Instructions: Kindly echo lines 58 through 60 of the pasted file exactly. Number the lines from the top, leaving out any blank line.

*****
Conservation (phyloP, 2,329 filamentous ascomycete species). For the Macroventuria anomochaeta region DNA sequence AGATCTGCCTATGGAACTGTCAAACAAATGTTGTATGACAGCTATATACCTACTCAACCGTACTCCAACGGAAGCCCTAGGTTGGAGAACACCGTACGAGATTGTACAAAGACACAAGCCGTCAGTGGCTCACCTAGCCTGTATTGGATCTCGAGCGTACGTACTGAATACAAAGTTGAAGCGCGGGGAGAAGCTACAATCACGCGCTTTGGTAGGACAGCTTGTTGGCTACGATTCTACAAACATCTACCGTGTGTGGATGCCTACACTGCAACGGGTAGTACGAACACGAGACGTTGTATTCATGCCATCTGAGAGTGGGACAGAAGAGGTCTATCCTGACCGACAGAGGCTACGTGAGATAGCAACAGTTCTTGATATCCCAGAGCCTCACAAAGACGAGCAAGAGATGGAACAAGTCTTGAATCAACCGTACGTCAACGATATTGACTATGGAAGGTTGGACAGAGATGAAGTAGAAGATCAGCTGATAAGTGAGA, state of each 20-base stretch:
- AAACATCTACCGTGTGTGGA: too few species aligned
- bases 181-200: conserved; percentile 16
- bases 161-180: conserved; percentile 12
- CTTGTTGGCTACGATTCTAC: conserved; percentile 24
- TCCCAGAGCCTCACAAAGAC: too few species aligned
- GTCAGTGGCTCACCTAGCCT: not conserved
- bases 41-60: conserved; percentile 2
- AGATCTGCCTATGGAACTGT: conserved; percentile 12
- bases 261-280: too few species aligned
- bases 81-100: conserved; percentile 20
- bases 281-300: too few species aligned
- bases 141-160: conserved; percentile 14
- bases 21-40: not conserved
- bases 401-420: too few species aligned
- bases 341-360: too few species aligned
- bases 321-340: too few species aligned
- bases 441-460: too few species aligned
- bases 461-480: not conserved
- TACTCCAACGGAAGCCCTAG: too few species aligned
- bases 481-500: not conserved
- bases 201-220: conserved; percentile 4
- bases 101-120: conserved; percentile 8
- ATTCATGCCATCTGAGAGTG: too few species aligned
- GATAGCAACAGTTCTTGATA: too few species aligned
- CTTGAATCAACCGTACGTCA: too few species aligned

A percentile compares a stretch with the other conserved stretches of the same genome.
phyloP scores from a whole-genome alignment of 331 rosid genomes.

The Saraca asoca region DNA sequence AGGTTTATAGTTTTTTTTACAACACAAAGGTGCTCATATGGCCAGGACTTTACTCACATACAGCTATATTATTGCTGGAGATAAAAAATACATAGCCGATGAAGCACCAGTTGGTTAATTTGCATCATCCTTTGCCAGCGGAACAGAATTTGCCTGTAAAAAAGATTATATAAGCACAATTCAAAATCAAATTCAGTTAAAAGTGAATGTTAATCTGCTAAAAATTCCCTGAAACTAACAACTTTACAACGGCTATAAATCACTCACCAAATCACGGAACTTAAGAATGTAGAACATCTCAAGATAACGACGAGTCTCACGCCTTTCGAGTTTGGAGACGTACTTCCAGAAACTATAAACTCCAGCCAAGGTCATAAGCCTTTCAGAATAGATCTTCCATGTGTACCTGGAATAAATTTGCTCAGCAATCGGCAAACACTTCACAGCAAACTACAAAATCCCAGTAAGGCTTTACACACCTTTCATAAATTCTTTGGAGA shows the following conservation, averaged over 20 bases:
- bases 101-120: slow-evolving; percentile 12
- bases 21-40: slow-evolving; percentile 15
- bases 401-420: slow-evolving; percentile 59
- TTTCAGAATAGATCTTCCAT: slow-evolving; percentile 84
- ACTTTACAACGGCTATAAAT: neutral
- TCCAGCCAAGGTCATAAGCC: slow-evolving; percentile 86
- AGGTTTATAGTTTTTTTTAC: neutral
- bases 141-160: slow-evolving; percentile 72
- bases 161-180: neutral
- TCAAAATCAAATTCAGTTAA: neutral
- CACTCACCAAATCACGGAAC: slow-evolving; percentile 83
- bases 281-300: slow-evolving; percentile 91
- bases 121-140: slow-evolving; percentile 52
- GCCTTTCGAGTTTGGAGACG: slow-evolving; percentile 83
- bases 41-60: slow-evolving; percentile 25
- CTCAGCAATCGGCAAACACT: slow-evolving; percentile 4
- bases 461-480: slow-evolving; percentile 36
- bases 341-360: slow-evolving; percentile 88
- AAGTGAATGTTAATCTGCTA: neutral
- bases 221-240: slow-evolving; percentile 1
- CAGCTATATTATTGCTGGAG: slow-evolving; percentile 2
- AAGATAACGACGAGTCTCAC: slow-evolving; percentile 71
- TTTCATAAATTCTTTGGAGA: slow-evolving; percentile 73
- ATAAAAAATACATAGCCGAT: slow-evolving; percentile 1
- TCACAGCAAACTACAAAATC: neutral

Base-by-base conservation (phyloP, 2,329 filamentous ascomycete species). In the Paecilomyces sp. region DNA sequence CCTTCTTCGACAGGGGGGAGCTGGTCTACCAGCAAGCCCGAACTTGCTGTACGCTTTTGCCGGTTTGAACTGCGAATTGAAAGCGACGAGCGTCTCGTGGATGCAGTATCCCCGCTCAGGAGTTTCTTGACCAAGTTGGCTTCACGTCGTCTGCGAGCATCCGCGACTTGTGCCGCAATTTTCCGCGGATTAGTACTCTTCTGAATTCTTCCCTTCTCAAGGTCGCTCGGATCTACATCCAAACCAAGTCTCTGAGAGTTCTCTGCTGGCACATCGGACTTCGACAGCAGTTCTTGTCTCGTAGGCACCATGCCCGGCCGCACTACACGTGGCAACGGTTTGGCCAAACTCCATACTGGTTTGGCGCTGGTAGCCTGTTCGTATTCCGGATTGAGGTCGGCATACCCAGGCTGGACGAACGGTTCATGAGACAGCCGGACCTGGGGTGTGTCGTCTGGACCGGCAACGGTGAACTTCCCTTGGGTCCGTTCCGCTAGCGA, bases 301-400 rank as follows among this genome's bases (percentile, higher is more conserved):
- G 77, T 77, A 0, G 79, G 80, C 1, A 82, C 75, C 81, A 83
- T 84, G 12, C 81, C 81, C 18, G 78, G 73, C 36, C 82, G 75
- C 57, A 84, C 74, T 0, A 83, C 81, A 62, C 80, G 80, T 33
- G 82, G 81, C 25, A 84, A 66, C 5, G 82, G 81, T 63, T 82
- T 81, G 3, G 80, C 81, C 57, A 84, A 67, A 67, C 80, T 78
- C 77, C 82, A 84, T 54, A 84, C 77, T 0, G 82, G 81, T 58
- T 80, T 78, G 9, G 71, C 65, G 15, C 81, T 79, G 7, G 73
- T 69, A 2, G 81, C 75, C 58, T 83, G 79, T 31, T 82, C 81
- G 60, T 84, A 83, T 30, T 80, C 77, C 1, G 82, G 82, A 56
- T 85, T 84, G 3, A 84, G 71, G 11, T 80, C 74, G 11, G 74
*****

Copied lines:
- C 57, A 84, C 74, T 0, A 83, C 81, A 62, C 80, G 80, T 33
- G 82, G 81, C 25, A 84, A 66, C 5, G 82, G 81, T 63, T 82
- T 81, G 3, G 80, C 81, C 57, A 84, A 67, A 67, C 80, T 78